“The problem is that, while it is easy to point to jobs lost due to technology, it is not as easy to identify jobs created by technology,” Alex Cole, one of the authors, said.
Cole and his fellow researchers found those jobs by analyzing labor data going back to 1871. Some of their findings were not surprising. Machines replaced muscle on farms and in factories, while employment grew among people who create, implement, and maintain technology.
Employment also rose for those with specialized knowledge. For example, Britain’s 1871 census recorded only 28,000 nurses. They held low-skilled positions closer to domestic service than medicine. With better training, the value of nurses increased and their numbers swelled to 300,000 in 2014.
Demand also surged for service and caring jobs like hairdressers and bar staff. Cole attributes this to technology.
Why? The ability of technology to raise productivity slashed the cost of many necessities, Cole said. In 1950, for example, food made up 35 percent of what the average Briton spent on essential goods and services. By 2014, food’s share had fallen to 11 percent. Meanwhile, the real cost of U.K. cars fell by half over the past 25 years, while the U.S. cost of televisions plummeted 98 percent since 1950.
Technology-driven price decreases give consumers more money to spend. Over the past 20 years, they increasingly spent it on health (think nurses), education (more teachers and teacher’s aides), and services that were once considered a luxury, Cole said. In 1871, for example, there was only one hairdresser per 1,800 people; today there are more than six. Because Britons can afford to go out more frequently, the number of bar staff has quadrupled since 1951. Other researchers have reached similar conclusions.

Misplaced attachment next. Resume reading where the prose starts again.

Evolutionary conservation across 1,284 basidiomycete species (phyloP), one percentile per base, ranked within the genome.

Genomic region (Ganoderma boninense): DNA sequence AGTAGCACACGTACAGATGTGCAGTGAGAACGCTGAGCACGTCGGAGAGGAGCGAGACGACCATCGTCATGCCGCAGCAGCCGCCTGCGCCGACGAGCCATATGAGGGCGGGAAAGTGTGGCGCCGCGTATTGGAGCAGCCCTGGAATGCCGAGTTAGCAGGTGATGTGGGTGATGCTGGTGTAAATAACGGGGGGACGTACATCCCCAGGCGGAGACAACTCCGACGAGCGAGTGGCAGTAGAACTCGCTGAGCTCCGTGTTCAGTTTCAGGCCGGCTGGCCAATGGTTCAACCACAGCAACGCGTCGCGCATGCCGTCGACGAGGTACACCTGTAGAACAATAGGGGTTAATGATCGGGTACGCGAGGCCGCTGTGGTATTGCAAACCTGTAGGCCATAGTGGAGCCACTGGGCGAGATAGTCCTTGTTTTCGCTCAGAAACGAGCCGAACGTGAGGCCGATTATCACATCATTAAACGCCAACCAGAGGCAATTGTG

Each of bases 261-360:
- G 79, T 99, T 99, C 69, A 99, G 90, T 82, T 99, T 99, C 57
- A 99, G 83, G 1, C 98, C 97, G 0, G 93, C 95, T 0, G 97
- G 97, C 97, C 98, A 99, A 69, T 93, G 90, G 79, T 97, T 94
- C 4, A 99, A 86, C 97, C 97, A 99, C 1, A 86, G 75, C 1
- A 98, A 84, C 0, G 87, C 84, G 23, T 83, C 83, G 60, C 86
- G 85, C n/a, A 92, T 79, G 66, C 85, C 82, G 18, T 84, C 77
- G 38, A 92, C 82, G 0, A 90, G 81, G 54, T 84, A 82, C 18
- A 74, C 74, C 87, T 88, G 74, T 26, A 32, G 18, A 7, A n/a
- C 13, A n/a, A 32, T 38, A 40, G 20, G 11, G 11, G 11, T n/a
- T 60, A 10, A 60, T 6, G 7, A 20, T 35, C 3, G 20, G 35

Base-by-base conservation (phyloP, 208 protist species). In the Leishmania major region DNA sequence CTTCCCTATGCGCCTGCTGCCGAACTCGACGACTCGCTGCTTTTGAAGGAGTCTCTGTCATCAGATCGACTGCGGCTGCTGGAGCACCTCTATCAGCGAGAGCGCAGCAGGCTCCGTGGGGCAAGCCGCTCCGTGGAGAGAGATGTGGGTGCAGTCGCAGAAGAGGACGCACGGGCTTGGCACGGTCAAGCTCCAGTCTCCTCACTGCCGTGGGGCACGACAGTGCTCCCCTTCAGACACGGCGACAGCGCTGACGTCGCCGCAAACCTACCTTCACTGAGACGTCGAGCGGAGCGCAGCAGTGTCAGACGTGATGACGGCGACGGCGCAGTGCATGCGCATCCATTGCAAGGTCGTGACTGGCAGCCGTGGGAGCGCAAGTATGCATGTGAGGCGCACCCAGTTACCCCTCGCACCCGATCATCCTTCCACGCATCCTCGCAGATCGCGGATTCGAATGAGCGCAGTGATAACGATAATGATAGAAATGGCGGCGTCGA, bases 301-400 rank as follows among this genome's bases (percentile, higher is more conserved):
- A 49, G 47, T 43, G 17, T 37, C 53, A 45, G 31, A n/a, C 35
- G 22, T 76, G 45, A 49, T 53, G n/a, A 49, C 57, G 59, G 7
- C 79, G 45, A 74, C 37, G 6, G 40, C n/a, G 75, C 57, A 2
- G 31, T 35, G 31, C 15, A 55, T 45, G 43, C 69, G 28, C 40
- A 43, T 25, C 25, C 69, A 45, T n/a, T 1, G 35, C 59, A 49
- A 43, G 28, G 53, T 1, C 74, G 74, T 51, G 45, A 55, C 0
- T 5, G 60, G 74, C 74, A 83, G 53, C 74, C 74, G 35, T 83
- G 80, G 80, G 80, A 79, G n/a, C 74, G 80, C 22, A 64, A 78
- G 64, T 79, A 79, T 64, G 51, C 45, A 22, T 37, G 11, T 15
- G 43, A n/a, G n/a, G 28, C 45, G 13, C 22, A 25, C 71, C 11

Nevertheless, these studies can be misleading: If smart machines are truly game changers, then past trends and historical data say little about the future. For that reason, leading MIT labor economist David Autor looks instead at the inherent limitations of smart machines in an aptly named 2015 paper, "Why Are There Still So Many Jobs?"
For example, why do robots install car windshields in factories, but humans repair them when they break, Autor asks. The answer is that robots require controlled environments, while humans, who are more flexible, can cope with unstructured tasks. That same adaptability is essential for medical technicians, plumbers, electricians, and many other middle-skill jobs.
Autor is also underwhelmed by machine learning, finding it cumbersome and often riddled with surprising errors. Humans leave computers scratching their digital heads when it comes to identifying cats or not sitting on tables. Even IBM’s Watson, which trounced the world’s best Jeopardy player, got one question spectacularly wrong, he noted. Asked which U.S. city named two airports for a military hero and a battle, it named a city in Canada—Toronto. No one wants a self-driving car to make a similar mistake.
“Many of the tasks currently bundled into these jobs cannot readily be unbundled—with machines performing the middle-skill tasks and workers performing only a low-skill residual—without a substantial drop in quality,” Autor has written.
Businesses are already pairing human flexibility with mechanical precision. In 2012, for example, Amazon bought warehouse robot developer Kiva Systems. Kiva’s robots work alongside people, bringing shelves of parts to workers. The robots even use laser pointers to show workers which parts to pick, but only humans are flexible enough to rapidly manipulate and wrap parts for shipment
Arthur is not as sanguine. The growth of the second economy is great for people plugged into the system or working with robots. Meanwhile, those without the right skills are finding it harder to secure good, full-time jobs.
“It’s not just that we’ve lost jobs, but that the middle class has steadily lost hope that life would become better. In America, it was always taken for granted that the next generation would do better. Many people cannot take that for granted anymore,” Arthur said.
“It’s going to be a large social problem over the next 20 or 30 years,” Arthur said. “We’ll solve it, because as human beings we always solve our problems with new institutions and new types of arrangements. But until that day, it is not going to be easy.”
Alan S. Brown is associate editor at Mechanical Engineering magazine.
Today, we don’t have a sector that is growing fast enough to mop up those people who get laid off.
by Alan S. Brown, Mechanical Engineering magazine